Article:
As a New York City couple married for 30 years, Mr. and Mrs. Oliver Hale found that their love for each other inspired compassion and understanding for all of their fellow citizens.
On sudden impulse the other day, my husband sat down and, in a few minutes, wrote out the beliefs which follow. They are my beliefs, too, since they evolved from our lives together. Our lives have been so closely intertwined that he speaks of them as if they were a single unit.
As two people united in a good marriage for 30 years, we have come to a time when we must face the time of separation. Normally, this aroused in both a fear of being left alone and dread of a future in which the other is absent. The prospect would seem to be bleak, but remarkably, it is not so. The world, possessed by the survivor, would still be a place of lively and insistent interest. It would still be breathtakingly beautiful. The heavens would continuously proclaim to the imagination the unfathomable and the infinite.
Love runs through our united life like a stream, and because it has been a great irrigating force, the days are always green. We have had little barrenness, whether of the mind or the spirit. Because we have loved each other as unselfishly as is humanly possible, we find it natural to love our fellow man. We are not saints. Human behavior is sometimes unforgivable. We do not condone the great crimes against peoples or the little crimes individually perpetrated. It is difficult to pardon them. It is difficult not to ask revenge or punishment. But there was one who had compassion in His heart for the multitude and for the sinner. We do not presume to measure our very human attitude against the blinding divinity of that great spirit, but love calls out in our hearts for compassion, for understanding.
We believe in man’s innate goodness, as much as we believe in a child’s natural innocence. We believe that the achievements of man are greater than his failures. We believe in man’s essential goodness, in his soul’s aspiration, whether toward his god or in search of an answer to his being. At night, or at other quiet times, reading the great books, listening to the great music, we are moved to believe that all being is longing after something—a cry from the deepest recesses of the heart. But it does not seem to answer, except that we believe, and many do not, and they are most lost. Shall we not, then, have compassion upon them?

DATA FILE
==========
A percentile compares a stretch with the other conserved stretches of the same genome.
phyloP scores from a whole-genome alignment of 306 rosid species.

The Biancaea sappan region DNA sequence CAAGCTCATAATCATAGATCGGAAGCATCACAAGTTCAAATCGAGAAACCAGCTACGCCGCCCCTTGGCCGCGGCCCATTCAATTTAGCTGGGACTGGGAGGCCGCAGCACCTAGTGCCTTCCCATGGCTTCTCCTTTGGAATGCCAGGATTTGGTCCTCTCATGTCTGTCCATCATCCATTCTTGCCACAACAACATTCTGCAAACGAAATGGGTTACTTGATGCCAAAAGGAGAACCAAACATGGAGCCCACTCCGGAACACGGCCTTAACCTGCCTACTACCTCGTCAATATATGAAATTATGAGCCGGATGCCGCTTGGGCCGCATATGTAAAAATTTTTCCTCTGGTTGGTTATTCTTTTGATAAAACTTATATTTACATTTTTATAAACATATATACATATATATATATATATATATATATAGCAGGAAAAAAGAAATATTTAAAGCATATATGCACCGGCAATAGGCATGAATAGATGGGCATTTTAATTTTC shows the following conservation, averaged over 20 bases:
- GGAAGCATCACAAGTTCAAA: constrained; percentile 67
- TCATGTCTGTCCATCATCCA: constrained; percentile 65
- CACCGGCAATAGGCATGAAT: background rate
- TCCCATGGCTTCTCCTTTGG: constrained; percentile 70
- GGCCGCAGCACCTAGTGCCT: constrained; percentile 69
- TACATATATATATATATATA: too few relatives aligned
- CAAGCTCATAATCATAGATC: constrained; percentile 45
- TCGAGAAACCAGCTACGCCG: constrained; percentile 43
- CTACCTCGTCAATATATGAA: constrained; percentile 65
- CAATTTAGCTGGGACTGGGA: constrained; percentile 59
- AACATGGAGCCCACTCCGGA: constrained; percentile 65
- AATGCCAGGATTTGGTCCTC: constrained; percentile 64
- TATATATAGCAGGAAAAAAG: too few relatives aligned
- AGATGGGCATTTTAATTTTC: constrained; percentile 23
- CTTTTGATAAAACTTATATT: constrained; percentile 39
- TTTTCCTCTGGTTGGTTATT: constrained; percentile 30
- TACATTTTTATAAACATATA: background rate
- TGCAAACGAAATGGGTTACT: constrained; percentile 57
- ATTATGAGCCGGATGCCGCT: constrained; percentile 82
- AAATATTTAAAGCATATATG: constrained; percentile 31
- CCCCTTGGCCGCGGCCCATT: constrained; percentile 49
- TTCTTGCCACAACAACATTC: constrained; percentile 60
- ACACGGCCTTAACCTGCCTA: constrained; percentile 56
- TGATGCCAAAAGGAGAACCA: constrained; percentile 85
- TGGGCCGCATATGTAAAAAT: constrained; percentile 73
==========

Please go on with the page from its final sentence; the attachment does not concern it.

We believe in this—we, two people, united in a long marriage that has been marked by love and understanding. We have neither fame nor wealth and are known to a very small number of people. We are obscure and of the great majority. But we have known love and found it good, and we have tried to live compassionately and to be just to our fellow man. And when someday we shall separate, as we indeed must, the one who remains will grieve and be sad, but the power of love will act as a strong and continuing will to live and to marvel at the unceasing wonder of life and the universe.
Oscar and Esther Hirschmann lived in New York City, where Oscar was a poet writing under the pen name of Oliver Hale. Their essay was the only statement on the original This I Believe series to be delivered by two people.
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